October 22, 2010, 2:32 PM — No one really brought it up Thursday when AT&T released its third-quarter earnings report, but the telecom is now faced with the challenge of competing with at least one other carrier -- Verizon Wireless -- for the business of iPhone users.
Earlier this month Apple announced an agreement that would allow Verizon Wireless to sell iPhones for its mobile network beginning early next year. AT&T until now has been the exclusive carrier for Apple's popular smartphone.
You can't blame AT&T for not wanting to spoil an upbeat earnings report with a dour note. But you have to think the company is somehow preparing for the inevitable loss of iPhone customers to Verizon Wireless. And it is.
According to this Bloomberg article, AT&T is "adding handsets at an accelerating clip and retraining store staff to help reduce reliance on its top-selling smartphone during the holidays":
The company’s lineup this year will have ballooned by about 10 smartphones ahead of the holiday season to more than 20, including ones running Microsoft Corp. and Google Inc. software. Yesterday, AT&T reported the effort is showing early success, saying more than half of new customers chose a device other than the iPhone last quarter, up from 36 percent a year earlier.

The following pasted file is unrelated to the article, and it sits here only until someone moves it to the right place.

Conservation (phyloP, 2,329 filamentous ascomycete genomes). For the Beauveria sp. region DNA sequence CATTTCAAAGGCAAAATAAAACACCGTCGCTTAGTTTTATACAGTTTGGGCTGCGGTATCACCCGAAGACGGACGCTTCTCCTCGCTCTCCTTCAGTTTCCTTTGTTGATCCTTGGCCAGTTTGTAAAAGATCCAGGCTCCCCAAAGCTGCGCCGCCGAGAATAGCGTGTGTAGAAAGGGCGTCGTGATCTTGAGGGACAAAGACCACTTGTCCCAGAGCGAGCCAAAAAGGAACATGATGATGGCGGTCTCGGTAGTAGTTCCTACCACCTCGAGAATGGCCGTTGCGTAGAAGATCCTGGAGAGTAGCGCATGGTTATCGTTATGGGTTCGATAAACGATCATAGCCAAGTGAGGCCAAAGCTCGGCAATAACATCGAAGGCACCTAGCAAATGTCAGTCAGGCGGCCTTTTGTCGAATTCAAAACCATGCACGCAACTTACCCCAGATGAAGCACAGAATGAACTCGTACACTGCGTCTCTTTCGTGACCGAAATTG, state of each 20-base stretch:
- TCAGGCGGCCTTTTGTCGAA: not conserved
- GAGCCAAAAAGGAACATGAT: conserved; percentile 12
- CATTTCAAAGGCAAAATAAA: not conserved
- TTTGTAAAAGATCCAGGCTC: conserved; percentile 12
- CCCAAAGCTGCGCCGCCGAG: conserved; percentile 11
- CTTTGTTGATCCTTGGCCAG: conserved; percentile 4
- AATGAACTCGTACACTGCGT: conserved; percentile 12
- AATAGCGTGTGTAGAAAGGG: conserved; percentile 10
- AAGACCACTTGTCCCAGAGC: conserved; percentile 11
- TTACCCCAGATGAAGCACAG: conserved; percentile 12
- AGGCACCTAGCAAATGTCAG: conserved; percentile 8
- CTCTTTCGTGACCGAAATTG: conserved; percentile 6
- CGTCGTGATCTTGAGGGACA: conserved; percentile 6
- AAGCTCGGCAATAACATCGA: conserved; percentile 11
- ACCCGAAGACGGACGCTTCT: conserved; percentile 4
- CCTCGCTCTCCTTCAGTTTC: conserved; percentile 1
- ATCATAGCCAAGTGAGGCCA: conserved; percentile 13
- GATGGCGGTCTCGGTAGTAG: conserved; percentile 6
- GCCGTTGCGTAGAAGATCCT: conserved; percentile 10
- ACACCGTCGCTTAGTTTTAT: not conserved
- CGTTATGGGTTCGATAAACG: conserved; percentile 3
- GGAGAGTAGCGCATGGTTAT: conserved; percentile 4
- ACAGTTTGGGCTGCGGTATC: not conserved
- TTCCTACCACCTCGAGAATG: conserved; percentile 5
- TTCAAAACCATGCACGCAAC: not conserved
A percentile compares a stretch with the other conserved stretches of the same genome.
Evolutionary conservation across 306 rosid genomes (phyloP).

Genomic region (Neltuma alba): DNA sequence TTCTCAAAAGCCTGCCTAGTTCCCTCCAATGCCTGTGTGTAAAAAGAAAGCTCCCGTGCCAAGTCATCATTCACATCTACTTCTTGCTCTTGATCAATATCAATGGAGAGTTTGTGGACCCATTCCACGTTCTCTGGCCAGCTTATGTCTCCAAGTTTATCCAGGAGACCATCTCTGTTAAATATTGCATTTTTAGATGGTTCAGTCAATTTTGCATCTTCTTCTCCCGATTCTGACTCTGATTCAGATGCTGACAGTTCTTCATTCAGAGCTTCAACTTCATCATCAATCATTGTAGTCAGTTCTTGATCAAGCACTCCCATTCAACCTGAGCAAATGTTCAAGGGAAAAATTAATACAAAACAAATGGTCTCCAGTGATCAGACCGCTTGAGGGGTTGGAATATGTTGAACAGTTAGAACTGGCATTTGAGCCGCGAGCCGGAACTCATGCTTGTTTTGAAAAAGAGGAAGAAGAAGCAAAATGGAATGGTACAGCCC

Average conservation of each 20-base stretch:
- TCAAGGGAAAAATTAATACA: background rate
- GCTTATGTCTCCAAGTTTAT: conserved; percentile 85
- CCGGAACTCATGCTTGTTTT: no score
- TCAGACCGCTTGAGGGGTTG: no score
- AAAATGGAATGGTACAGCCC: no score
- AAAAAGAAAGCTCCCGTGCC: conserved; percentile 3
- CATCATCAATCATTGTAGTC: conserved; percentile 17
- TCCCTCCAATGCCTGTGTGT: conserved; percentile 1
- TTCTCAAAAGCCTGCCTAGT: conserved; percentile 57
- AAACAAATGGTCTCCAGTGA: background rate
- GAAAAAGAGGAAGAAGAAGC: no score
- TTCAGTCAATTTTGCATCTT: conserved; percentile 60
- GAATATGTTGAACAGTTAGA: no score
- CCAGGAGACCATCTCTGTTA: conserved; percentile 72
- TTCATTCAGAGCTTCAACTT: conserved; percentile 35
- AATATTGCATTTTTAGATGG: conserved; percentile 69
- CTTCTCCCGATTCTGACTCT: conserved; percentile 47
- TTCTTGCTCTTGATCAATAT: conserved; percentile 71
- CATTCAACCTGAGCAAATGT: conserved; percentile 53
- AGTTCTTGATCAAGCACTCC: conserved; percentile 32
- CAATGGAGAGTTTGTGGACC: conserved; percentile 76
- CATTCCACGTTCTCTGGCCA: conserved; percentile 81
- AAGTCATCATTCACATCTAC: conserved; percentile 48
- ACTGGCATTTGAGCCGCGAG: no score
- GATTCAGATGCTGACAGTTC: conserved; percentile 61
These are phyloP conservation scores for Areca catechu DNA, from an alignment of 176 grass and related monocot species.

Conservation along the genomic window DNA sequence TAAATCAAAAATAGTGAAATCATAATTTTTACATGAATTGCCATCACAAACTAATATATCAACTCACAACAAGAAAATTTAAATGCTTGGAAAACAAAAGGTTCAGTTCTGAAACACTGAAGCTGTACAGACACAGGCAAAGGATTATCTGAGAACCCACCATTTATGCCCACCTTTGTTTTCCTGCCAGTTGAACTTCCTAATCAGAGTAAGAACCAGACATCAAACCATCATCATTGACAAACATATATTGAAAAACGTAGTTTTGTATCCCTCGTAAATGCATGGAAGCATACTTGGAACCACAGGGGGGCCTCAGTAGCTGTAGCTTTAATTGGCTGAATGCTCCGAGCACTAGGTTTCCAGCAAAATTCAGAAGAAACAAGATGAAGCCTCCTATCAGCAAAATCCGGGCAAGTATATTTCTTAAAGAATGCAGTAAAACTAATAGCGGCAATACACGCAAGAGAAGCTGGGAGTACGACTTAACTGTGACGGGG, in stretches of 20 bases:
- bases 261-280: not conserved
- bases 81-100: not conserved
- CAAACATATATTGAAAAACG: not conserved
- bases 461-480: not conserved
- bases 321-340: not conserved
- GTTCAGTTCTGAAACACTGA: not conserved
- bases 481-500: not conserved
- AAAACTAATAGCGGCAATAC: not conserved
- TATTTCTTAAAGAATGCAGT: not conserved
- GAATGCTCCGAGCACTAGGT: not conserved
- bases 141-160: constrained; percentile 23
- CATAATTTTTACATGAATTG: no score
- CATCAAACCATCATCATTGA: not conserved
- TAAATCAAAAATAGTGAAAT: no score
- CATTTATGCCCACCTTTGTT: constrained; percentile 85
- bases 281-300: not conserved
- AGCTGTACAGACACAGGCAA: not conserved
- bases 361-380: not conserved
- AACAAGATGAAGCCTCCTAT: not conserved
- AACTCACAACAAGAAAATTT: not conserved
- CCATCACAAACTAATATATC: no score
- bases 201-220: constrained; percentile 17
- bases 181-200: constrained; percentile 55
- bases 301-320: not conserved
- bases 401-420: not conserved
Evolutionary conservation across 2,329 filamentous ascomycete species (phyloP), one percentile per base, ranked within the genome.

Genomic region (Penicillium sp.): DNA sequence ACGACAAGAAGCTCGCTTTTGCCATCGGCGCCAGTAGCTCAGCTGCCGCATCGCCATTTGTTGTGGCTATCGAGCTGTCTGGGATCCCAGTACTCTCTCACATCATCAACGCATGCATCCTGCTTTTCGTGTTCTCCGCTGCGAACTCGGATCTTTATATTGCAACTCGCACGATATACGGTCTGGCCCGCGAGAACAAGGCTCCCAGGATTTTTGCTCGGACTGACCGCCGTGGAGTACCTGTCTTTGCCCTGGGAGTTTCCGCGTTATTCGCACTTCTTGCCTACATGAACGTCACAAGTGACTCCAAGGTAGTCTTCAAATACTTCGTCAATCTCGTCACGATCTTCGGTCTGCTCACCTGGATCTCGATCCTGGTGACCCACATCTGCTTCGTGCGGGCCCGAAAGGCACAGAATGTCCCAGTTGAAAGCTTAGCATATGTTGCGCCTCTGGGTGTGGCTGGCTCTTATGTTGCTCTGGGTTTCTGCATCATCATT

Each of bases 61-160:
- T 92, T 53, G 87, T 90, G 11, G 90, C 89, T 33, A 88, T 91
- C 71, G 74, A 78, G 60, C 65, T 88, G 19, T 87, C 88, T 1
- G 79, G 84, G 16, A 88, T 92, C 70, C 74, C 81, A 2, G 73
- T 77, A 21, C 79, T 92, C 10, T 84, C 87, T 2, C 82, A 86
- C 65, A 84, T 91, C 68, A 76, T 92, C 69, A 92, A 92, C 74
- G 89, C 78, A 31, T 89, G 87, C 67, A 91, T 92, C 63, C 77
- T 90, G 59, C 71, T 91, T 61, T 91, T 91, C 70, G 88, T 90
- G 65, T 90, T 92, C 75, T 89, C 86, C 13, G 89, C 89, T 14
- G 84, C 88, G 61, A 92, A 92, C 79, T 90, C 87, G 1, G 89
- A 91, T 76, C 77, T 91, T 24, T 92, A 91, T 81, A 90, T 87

I can imagine it now: "You know how you always were instructed to steer customers to the iPhone because it's the best on the market? Well, now it's not. Going forward you're to tell customers that the Android phones and Windows 7 phones are just as good, if not better! Yes, I said Windows 7. Don't laugh."
What really would be interesting is to find out what measures AT&T took to maintain its exclusivity agreement with Apple. You have to imagine they offered something to keep the sweet deal. If anyone's heard anything, post a comment. Conjecture is good too.
Chris Nerney writes about the business side of technology market strategies and trends, legal issues, leadership changes, mergers, venture capital, IPOs and technology stocks. Follow him on Twitter @ChrisNerney.